June 2012 - Volume 28, Issue 1
As human beings we are meant to communicate at a very high level both orally and written. For some crazy reason, Fiona chose a career in law and policy, which requires an even higher level of communication than most other careers!
Fiona is the Policy Officer at the Australian Centre for Disability Law. While communication devices have indeed helped her participate in the workforce and in the community, she feels she needs to be constantly on the lookout for the latest technology because communication devices are inevitably going to be slower than natural speech. She found that she needs to upgrade her communication technology as often as she upgrades my power chair.
A universal symbol so Everyone can get their message across.
Communication is a basic human right. Human rights have become the platform for disability policy, both nationally and internationally, through the United Nations Convention on the Rights of Persons with Disabilities (2006), to which Australia is a signatory.
The Disability Discrimination Act 1992 (DDA) makes it unlawful in Australia to discriminate on the basis of disability. One of the key objects of the Disability Discrimination Act is:
‘To promote recognition and acceptance within the community of the principle that persons with disability have the same fundamental rights as the rest of the community and should have equal opportunity to participate in community life’
Participation and social inclusion are the outcomes of having these fundamental rights. In order to achieve this, a number of access barriers within society need to be overcome. These may be physical, in terms of the built environment and transportation (Bowe 1978, cited in Owens 2009) and way-finding, in terms of signage and movement within and around a setting.
In 2008-2010, the Communication Resource Centre led a project to identify a symbol for communication access through a state-wide consultative process which followed the Australian Standard AS 2342-1992.
Since the first release of iPhones in 2007 and iPads in April 2010, these platforms have changed the assistive technology world for individuals with disabilities. There has been an explosion of applications for Augmentative and Alternative Communication (AAC) and education. Additionally, there are many applications (apps) to enhance skills and independence for everyday living and for people with acquired disabilities and health conditions as people age. This article provides an introduction to iTechnology and highlights some apps for communication and everyday living.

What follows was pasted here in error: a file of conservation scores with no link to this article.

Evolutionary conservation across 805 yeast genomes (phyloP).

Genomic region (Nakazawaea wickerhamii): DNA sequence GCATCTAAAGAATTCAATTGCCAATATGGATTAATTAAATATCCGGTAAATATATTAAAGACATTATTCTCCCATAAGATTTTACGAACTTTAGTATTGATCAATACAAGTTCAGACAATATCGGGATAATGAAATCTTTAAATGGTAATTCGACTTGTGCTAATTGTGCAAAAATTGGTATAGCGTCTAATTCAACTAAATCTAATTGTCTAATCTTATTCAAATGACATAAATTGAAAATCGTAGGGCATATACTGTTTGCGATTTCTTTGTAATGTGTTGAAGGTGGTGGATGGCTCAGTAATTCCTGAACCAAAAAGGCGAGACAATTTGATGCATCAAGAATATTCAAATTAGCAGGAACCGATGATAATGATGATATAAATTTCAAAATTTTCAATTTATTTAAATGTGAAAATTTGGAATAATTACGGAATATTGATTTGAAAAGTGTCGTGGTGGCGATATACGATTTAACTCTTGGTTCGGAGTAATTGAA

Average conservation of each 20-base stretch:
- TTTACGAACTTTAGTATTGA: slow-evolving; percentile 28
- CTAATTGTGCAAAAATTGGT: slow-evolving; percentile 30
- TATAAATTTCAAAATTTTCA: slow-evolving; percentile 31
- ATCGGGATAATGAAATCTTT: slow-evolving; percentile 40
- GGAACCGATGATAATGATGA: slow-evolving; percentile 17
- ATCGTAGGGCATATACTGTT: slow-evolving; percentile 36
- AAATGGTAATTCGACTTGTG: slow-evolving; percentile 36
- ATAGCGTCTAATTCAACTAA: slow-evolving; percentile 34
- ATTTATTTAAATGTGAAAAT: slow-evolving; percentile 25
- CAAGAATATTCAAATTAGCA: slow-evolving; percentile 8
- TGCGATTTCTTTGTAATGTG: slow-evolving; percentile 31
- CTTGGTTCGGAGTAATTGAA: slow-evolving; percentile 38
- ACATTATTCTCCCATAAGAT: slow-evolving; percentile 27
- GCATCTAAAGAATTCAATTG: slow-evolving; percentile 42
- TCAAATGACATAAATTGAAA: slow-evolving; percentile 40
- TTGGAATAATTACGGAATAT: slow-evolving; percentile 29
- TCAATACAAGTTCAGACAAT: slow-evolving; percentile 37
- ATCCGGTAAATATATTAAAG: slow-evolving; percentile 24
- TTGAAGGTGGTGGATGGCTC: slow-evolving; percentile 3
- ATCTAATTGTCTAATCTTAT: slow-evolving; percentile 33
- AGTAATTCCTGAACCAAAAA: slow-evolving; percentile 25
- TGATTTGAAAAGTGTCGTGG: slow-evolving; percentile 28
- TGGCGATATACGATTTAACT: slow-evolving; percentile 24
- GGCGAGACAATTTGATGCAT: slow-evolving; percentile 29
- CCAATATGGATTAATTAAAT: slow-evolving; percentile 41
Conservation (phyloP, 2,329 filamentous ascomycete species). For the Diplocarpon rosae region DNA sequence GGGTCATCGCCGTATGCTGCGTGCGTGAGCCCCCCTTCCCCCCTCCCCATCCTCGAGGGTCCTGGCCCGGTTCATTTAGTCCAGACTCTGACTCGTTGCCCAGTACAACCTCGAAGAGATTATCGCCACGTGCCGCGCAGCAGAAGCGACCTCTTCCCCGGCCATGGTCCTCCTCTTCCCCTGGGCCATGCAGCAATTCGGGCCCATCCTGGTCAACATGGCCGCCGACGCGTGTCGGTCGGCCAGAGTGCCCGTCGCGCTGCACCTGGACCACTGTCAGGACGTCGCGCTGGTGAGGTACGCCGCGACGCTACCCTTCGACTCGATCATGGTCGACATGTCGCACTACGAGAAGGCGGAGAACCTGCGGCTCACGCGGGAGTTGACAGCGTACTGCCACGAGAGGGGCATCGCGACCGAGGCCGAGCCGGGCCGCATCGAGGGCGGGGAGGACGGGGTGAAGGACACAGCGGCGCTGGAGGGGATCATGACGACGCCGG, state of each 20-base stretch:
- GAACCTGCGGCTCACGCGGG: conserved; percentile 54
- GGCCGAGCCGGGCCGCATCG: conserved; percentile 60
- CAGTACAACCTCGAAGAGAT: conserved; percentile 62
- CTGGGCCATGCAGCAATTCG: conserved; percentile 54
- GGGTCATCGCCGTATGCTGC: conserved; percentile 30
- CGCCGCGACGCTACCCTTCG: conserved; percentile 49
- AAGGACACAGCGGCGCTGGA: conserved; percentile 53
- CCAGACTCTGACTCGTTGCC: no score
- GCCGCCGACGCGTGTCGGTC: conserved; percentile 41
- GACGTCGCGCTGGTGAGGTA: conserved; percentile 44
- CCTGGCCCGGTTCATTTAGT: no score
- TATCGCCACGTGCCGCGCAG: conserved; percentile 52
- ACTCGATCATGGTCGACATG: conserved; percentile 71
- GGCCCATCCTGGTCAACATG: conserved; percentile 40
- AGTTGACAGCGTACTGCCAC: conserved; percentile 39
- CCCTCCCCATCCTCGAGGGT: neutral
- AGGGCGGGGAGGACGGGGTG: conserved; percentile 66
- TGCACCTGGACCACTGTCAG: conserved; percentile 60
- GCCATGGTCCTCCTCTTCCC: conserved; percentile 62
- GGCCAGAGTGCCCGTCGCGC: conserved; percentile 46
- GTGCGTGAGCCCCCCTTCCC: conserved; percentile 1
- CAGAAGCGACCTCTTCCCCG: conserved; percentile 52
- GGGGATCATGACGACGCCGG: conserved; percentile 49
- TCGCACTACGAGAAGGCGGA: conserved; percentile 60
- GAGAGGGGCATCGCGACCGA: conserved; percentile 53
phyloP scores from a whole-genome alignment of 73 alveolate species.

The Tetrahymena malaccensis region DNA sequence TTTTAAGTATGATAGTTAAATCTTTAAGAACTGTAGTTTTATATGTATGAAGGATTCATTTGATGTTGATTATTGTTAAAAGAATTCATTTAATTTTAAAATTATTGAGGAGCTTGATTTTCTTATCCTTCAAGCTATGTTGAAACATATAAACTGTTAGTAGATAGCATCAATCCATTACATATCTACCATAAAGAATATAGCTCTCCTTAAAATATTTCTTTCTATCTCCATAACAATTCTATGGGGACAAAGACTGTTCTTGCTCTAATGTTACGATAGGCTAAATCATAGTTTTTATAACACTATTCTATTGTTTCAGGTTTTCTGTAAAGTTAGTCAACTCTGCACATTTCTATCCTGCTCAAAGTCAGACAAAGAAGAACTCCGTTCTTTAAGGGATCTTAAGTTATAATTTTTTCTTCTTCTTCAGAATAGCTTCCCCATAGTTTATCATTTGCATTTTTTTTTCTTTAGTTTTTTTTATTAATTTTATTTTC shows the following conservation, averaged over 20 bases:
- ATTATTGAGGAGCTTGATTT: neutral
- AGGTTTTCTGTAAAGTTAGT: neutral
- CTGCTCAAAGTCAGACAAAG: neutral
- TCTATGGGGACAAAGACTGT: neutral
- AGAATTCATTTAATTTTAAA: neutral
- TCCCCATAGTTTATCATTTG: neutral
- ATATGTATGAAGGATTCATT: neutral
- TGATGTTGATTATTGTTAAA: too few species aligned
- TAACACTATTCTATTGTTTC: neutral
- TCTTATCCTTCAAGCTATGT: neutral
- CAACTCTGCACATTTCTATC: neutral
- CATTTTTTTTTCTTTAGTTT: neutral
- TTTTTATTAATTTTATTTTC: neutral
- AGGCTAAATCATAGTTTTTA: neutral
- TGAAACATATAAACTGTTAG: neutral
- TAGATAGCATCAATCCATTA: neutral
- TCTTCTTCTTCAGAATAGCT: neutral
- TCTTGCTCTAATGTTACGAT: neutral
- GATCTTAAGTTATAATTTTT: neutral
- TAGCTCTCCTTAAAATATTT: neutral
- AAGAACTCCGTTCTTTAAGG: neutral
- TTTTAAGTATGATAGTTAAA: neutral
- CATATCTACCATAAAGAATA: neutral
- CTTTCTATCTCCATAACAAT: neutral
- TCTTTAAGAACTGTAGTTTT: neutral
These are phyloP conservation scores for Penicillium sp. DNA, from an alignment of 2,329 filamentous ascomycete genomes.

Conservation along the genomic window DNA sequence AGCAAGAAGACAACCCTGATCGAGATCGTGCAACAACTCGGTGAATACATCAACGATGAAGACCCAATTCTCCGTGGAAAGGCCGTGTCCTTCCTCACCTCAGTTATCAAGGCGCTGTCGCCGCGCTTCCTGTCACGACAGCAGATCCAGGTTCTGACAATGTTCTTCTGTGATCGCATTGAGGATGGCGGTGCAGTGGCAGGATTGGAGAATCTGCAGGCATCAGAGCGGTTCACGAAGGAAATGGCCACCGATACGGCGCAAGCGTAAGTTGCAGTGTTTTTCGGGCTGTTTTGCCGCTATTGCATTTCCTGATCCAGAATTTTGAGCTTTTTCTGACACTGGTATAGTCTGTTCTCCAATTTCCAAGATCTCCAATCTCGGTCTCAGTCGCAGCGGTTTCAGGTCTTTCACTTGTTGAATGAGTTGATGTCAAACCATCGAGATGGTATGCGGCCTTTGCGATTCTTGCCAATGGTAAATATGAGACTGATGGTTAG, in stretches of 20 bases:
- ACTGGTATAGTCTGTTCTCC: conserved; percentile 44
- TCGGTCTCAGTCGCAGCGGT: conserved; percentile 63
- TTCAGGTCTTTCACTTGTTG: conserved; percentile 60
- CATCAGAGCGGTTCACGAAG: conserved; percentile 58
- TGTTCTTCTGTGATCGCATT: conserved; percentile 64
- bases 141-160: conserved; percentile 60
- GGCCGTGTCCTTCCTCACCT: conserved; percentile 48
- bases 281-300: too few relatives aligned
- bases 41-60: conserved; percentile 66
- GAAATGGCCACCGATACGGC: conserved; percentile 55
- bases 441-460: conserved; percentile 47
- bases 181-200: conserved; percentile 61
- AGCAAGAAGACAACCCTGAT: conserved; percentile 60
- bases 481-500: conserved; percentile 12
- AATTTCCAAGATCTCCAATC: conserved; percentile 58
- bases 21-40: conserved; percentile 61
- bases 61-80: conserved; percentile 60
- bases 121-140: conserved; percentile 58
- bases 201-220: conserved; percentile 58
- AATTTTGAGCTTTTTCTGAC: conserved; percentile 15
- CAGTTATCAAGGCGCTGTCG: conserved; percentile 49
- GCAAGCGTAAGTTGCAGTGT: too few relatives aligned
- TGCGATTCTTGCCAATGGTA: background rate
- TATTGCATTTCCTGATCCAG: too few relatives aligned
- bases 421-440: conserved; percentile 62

Apple’s iPhone, iPod Touch and iPads run on an iOS operating system. This was originally developed as the mobile operating system for the iPhone and has been extended to other devices including iPod Touch and iPads. These devices operate in a more intuitive way and have built in accessibility features with powerful universal design elements. iPads have better battery life than previous computer tablets and they are very light and portable. iPads are designed to enable
access to a range of audio visual media, including books, movies, music, photos, games, internet and a huge range of applications, known as apps. Some apps are adapted versions of software available on PC’s and Apple Computers; many others are specifically designed for this new platform.
Project Team Members:
1) Leanne Togher, Speech Pathology, Faculty of Health Sciences, University of Sydney
2) Emma Power, Speech Pathology, Faculty of Health Sciences, University of Sydney
3) Skye McDonald, School of Psychology, University of New South Wales
4) Robin Tate, Rehabilitation Studies Unit, Northern Clinical School, Falculty of Medicine, University of Sydney | Royal Rehabilitation Centre, Sydney
5) Rachel Rietdijk, Speech Pathology, Faculty of Health Sciences, University of Sydney | Brain Injuiry Unit, Liverpool Health Service, Sydney
Communication is a complex, dynamic process that we do without even thinking about most of the time. However, when one of the participants in the conversation has a problem all the intricacies of communication suddenly come into sharp relief. Communication disabilities arise from many underlying causes including developmental origins or from an acquired injury to the brain, such as stroke or traumatic brain injury.
Traumatic brain injury (TBI) can cause social communication breakdown that affects the person with TBI and the people they talk to. Difficult conversations cause frustration, strained relationships and loss of employment and represent a major source of stress for people caring for people with TBI.
The Project team has found some promising early results indicating that we can train people with TBI to have better social interactions (McDonald et al., 2008). However, until now, urgently required training programs to provide conversation-based communication strategies for communication partners of people with TBI have been non-existent.
In this article, we introduce why we think a partner-centered approach to communication training is needed and briefly describe our 10 week program. We then outline our recent study, which evaluated this training program. We also provide general communication strategies that can be the basis for more enjoyable and effective conversations, as well as resources for families and clinicians.
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